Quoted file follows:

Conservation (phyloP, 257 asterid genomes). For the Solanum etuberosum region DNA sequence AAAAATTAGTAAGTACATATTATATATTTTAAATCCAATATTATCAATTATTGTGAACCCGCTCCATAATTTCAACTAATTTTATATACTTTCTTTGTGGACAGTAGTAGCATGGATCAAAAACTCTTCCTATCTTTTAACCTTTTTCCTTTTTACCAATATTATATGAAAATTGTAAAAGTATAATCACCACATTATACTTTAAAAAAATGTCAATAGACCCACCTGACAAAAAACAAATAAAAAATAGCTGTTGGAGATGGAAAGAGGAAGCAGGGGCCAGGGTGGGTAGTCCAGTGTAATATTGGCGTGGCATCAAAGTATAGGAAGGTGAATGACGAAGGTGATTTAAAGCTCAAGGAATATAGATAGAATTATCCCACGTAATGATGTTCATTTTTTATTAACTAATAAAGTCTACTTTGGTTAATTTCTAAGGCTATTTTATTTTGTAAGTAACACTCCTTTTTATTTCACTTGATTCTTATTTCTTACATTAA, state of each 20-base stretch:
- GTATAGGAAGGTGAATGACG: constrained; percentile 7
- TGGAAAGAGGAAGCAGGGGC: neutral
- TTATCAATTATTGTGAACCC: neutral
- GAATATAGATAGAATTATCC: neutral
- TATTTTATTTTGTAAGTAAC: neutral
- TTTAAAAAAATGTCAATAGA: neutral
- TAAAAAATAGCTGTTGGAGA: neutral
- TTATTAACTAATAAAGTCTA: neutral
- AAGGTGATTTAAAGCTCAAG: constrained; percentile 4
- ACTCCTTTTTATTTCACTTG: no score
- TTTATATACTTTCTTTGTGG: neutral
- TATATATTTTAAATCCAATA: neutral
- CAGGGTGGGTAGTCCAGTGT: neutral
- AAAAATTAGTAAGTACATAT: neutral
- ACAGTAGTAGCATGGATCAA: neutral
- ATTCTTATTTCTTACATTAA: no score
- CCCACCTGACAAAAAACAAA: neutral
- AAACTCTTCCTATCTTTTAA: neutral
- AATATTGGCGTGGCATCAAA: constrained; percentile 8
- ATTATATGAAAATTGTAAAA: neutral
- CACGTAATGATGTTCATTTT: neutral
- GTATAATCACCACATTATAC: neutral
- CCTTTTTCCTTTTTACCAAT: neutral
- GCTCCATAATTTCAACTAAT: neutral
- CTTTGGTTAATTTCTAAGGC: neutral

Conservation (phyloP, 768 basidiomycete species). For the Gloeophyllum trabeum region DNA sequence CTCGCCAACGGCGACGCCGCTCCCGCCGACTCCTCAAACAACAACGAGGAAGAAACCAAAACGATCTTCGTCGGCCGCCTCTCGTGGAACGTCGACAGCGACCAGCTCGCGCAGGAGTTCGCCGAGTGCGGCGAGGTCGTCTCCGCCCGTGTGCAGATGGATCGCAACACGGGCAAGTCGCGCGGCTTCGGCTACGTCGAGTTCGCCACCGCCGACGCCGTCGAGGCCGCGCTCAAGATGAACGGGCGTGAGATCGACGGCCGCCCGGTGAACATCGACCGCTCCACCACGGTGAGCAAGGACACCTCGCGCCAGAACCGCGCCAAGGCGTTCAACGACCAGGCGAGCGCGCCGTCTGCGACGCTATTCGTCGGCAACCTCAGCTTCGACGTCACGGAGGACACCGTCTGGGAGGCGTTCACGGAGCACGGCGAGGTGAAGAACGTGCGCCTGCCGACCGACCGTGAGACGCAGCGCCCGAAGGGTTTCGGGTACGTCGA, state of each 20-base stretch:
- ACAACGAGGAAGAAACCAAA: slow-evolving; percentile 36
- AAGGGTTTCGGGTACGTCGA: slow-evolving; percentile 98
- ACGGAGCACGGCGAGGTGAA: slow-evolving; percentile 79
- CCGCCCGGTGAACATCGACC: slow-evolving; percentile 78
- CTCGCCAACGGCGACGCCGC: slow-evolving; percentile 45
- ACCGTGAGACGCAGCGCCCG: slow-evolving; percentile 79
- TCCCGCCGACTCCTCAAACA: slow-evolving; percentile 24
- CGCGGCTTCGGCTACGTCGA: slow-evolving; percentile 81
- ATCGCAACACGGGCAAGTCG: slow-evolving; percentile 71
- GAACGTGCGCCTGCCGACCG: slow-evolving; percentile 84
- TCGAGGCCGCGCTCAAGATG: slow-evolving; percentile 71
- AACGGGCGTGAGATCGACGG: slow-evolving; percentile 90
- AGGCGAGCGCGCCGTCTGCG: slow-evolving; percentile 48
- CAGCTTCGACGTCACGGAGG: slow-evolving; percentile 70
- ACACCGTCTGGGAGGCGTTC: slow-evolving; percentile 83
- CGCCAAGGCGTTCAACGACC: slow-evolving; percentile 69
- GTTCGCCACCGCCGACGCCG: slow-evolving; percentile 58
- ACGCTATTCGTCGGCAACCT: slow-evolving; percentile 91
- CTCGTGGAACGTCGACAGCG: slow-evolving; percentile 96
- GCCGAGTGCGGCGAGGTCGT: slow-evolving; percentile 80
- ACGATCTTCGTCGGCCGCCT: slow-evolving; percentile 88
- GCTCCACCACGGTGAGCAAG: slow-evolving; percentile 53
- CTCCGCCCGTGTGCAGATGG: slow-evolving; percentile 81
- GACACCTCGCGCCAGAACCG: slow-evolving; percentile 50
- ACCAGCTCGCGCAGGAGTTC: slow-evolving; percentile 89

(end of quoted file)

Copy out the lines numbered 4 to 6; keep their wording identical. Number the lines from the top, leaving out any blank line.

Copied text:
- TTATCAATTATTGTGAACCC: neutral
- GAATATAGATAGAATTATCC: neutral
- TATTTTATTTTGTAAGTAAC: neutral